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I'm wanting to do an incremental backup from my Linux computer to server. I've made the ssh link and I can at least get RSYNC to load the files incrementally, which I plan to do daily using cron.daily, but I want the server (Synology 213j) to take care of tarring the file, though - in my mind - I think it would be fine for my computer to tell the server to TAR the file every week and then put it in weekly, then tar it every month, and finally every two months.

The code I found that sounded somewhat like it might work is this example.

ssh root@192.168.1.105 "tar cvpfz - / --exclude="tmpl" | ssh regx@192.168.1.102 "cat > /media/shared/backup/iphone/iphone_bak_$today.tgz"

However, this looks like it's piping an iPhone to a server backup and it's probably much more complicated than I'll actually need.

Bonus question: would I be better off trying to run the TAR code on the server itself?

marked as duplicate by slm, jasonwryan, Anthon, devnull, Braiam Apr 16 '14 at 15:15

This question has been asked before and already has an answer. If those answers do not fully address your question, please ask a new question.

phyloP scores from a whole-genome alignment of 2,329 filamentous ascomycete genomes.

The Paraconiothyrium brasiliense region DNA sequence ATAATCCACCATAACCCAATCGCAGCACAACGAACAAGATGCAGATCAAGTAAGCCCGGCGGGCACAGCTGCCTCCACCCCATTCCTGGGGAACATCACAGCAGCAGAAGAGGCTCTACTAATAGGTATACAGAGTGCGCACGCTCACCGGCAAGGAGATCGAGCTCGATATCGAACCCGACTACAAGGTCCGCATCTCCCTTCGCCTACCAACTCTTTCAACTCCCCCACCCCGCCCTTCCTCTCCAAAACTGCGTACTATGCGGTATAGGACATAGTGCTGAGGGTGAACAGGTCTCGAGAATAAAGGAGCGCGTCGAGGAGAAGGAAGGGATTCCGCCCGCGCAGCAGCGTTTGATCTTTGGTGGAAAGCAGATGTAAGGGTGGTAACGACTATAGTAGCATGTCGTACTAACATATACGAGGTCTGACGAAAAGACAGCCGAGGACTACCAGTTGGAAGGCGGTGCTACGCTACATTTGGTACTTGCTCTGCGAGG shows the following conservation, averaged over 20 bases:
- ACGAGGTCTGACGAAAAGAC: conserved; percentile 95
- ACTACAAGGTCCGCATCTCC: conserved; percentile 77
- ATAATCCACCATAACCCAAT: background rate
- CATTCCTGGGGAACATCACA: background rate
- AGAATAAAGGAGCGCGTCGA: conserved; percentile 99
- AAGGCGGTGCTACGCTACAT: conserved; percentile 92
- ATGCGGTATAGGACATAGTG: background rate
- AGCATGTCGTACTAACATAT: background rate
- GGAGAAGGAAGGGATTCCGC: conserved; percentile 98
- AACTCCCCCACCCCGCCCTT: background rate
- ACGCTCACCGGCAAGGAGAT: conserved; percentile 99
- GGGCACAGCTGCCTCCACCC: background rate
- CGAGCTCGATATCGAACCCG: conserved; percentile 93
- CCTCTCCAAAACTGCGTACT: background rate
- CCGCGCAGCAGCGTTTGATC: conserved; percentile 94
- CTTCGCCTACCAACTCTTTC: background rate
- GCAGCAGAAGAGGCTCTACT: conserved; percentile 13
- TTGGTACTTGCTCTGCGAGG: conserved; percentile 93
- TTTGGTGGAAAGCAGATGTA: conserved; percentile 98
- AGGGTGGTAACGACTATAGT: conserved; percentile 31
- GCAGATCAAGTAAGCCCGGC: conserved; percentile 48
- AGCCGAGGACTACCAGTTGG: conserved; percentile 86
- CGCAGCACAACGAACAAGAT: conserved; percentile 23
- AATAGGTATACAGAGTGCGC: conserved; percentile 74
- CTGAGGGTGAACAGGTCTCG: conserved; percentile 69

• I saw that post, but I don't think that's quite what I'm going for. – lupaanst Apr 16 '14 at 2:19
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    This command isn't what you want? tar -cf - /path/to/backup/dir | ssh remotehost "cat - > backupfile.tar"? That's right from the accepted A and would seem to do what you want. You'll have to modify it but that's a parred down version of what you have above. Also can you elaborate on "incremental backup"? That's a loaded phrase the way you've used it. Do you mean incremental as in daily vs. incremental as in only the files that have changed from some prior backup? – slm Apr 16 '14 at 2:21
  • Well, I'm using a laptop and I'd rather use rsync, since I'm occasionally on a spotty network. If I'm reading that code correctly, it tars the files and transfers it to the server via ssh, right? – lupaanst Apr 16 '14 at 2:23
  • As the file is being tarred it's being streamed out over STDOUT through an ssh connection where the contents are then written to disk on the remote server side. – slm Apr 16 '14 at 2:24
  • rsync does nothing to compress the results, it simply makes duplicates from one location to another. True it will only sync what's changed but your Q is very unclear which direction you're trying to shoot for. – slm Apr 16 '14 at 2:26
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There's a great tutorial on doing incremental backups called "Easy Automated Snapshot-Style Backups with Linux and Rsync". It's somewhat dated but sounds like it might be good reading for what you're trying to do. Here's a link: http://www.mikerubel.org/computers/rsync_snapshots/

Based on the above tutorial, a utility called rsnapshot has also been created: http://www.rsnapshot.org/

  • +1 Indeed, there are tools already written and debugged, and they should be preferred over quick hacks. – derobert Apr 16 '14 at 2:48
  • I do like this a lot, especially his rotating script. Now what about the tar issue. Should the server tar the file instead of the computer telling the server to tar it? – lupaanst Apr 16 '14 at 2:55

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